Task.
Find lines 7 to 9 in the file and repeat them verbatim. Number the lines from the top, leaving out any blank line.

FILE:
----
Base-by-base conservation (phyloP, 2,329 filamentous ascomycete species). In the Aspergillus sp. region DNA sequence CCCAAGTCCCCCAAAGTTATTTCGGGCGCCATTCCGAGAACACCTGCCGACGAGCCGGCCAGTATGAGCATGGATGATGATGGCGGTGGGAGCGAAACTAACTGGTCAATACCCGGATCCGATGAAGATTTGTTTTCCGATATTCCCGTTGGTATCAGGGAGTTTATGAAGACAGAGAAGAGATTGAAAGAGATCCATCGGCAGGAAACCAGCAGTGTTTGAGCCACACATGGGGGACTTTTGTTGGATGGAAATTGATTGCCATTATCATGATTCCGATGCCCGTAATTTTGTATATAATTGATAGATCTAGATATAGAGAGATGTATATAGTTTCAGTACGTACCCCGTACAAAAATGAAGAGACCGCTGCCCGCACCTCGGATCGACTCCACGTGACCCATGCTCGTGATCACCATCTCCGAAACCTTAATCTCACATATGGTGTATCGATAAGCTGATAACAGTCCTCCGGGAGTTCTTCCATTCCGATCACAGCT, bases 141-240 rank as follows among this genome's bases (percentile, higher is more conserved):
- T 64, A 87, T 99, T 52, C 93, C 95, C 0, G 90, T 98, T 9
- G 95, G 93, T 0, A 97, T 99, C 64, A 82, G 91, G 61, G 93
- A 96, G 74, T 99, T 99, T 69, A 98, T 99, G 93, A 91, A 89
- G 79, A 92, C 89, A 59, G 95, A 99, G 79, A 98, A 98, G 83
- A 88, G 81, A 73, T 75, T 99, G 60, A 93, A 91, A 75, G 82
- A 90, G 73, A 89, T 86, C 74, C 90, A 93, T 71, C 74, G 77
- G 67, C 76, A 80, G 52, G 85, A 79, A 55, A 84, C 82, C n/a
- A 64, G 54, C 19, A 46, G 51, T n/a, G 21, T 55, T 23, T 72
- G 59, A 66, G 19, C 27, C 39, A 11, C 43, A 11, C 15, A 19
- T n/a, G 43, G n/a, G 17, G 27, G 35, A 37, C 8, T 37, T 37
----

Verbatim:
- A 90, G 73, A 89, T 86, C 74, C 90, A 93, T 71, C 74, G 77
- G 67, C 76, A 80, G 52, G 85, A 79, A 55, A 84, C 82, C n/a
- A 64, G 54, C 19, A 46, G 51, T n/a, G 21, T 55, T 23, T 72